Description: In a series of experiments conducted in Belgium (Wallonia and Flanders), France and the Netherlands, we compare behavior regarding tax evasion and welfare dodging, with and without information about others' behavior. Subjects have to decide between a 'registered' income, the realization of which will be known to the tax authority for sure, and an 'unregistered' income that will only be known with some probability. This unregistered income comes from self-employment in the Tax treatment and from black labor supplementing some unemployment compensation in the Welfare treatment. Subjects have then to decide on whether reporting their income or not, knowing the risk of detection. The results show that (i) individuals evade more in the Welfare treatment than in the Tax treatment; (ii) many subjects choose an option that allows for tax evasion or welfare fraud but report their income honestly anyway; (iii) examples of low compliance tend to increase tax evasion while examples of high compliance exert no influence; (iv) tax evasion is more frequent in France and the Netherlands; Walloons evade taxes less than the Flemish. There is no cross-country difference in welfare dodging.rformance and provide reliable estimates of the policy model coefficients associated with small central bank losses, in particular during periods of high macroeconomic uncertainty.
    Keywords: H26 ; H31 ; I38 ; C91 ; ddc:330 ; tax evasion ; social fraud ; social comparisons ; cross-country comparisons ; experiments ; Steuerkriminalität ; Steuerflucht ; Sozialversicherung ; Sozialhilfe ; Betrug ; Normbefolgung ; Vergleich ; Test ; Belgien ; Frankreich ; Niederlande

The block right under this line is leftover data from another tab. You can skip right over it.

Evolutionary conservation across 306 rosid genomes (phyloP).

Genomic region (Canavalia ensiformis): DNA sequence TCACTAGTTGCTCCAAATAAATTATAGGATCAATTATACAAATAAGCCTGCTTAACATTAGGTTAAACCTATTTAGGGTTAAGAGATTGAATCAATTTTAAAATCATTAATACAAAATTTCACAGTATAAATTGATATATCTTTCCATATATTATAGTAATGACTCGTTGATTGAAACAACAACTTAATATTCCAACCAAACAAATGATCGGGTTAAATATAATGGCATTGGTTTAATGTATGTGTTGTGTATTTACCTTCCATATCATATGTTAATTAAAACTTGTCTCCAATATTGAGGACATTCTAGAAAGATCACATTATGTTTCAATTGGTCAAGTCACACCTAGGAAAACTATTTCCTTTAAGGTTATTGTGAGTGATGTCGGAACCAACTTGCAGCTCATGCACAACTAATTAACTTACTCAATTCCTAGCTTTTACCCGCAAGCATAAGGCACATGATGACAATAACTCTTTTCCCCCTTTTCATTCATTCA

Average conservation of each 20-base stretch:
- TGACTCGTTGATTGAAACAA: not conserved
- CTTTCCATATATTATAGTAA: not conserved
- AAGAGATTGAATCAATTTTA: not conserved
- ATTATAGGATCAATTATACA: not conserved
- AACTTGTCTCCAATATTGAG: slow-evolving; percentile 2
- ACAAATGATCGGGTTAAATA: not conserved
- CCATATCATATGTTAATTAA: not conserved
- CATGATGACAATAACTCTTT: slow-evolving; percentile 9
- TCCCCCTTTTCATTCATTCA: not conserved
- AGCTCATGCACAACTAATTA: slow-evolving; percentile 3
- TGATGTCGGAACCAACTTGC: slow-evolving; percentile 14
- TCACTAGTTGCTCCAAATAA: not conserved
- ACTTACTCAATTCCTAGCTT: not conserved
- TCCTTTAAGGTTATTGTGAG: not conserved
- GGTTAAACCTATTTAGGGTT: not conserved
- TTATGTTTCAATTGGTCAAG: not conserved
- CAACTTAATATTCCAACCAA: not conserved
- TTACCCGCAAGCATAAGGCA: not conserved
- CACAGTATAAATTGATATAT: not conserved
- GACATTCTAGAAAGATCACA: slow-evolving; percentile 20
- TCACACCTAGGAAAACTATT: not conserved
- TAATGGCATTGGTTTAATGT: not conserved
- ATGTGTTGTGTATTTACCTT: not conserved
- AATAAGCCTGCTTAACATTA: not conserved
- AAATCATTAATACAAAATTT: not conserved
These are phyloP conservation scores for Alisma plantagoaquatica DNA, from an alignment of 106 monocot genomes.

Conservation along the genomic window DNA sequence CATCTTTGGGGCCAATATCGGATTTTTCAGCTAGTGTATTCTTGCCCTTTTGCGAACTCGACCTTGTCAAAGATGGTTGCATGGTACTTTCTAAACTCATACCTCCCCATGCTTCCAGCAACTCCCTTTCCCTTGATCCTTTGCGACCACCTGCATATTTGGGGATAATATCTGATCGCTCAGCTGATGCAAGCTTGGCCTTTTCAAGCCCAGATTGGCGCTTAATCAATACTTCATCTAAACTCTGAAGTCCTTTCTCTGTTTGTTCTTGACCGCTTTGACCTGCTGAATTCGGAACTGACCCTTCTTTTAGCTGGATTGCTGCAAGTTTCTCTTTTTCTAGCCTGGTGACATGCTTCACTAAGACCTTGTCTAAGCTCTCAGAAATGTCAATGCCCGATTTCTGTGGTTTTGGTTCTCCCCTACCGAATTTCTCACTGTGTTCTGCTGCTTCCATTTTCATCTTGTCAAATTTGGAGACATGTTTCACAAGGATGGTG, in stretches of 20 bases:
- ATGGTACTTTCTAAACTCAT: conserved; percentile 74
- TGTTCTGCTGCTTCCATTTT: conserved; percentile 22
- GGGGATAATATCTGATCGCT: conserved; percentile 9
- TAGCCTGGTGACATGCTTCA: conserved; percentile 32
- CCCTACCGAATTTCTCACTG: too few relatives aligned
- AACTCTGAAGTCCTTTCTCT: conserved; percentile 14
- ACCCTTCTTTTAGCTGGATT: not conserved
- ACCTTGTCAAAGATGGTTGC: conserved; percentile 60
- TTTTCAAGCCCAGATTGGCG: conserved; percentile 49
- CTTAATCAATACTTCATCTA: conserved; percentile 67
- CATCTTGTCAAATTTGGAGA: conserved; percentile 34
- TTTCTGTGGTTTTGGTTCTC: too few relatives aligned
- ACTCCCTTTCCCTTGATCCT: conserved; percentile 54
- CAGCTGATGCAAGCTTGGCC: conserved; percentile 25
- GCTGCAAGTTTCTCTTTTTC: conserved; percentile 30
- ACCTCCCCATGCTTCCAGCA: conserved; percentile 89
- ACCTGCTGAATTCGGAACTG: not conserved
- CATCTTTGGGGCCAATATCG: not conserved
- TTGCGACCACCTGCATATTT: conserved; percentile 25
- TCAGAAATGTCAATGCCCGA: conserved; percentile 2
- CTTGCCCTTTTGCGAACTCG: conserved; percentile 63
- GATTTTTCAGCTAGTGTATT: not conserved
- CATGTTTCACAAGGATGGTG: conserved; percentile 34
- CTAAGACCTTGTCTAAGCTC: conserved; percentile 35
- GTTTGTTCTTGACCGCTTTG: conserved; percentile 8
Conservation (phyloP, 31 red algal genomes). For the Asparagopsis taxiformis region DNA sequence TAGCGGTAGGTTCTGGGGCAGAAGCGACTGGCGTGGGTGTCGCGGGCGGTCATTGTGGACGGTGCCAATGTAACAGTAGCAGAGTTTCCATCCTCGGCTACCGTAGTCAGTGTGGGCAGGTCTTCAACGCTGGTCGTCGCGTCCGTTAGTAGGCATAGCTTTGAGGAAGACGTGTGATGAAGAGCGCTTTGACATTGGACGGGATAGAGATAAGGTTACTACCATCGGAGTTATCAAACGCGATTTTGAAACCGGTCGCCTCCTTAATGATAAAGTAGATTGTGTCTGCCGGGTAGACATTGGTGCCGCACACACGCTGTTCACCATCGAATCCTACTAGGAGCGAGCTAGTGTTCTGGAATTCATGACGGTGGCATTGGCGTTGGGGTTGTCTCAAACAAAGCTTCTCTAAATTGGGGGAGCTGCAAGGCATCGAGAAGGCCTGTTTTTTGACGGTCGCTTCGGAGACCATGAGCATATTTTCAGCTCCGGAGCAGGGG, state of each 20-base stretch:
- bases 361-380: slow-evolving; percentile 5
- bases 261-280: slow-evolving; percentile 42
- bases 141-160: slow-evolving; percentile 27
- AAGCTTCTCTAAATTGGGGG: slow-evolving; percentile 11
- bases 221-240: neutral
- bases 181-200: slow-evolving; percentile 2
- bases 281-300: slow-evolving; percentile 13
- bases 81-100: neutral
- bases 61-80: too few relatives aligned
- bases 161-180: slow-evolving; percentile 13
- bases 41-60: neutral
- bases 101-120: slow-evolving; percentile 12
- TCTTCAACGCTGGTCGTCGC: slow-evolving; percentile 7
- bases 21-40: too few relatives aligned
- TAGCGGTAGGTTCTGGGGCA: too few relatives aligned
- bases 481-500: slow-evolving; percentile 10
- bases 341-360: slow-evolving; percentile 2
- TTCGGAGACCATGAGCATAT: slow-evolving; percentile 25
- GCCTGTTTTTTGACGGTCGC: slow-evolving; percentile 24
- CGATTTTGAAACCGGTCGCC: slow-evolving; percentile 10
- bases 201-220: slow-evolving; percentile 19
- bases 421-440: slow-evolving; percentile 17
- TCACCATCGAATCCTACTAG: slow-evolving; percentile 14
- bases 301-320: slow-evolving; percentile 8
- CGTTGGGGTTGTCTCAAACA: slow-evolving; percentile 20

Language: English
    Type: doc-type:workingPaper
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  • 10
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    Bonn: Institute for the Study of Labor (IZA)
    Publication Date: 2018-11-15
    Description: We investigate the impact of various audit schemes on the future provision of public goods, when contributing less than the average of the group is sanctioned exogenously and the probability of an audit is unknown. We study how individuals update their beliefs about the probability of being audited, both before and after audits are definitely withdrawn. We find that when individuals have initially experienced systematic audits, they decrease both their beliefs and their contributions almost immediately after audits are withdrawn. In contrast, when audits were initially less frequent and more irregular, they maintain high beliefs about the probability of being audited and continue cooperating long after audits have been withdrawn. Inconsistency in experiencing audits across time clearly increases the difficulty of learning the true audit probabilities. Thus, conducting less frequent and irregular audits with higher fines can increase efficiency dramatically.
    Keywords: C92 ; H41 ; D83 ; ddc:330 ; ambiguity ; audits ; sanctions ; beliefs ; cooperation ; public goods ; experiment
    Language: English
    Type: doc-type:workingPaper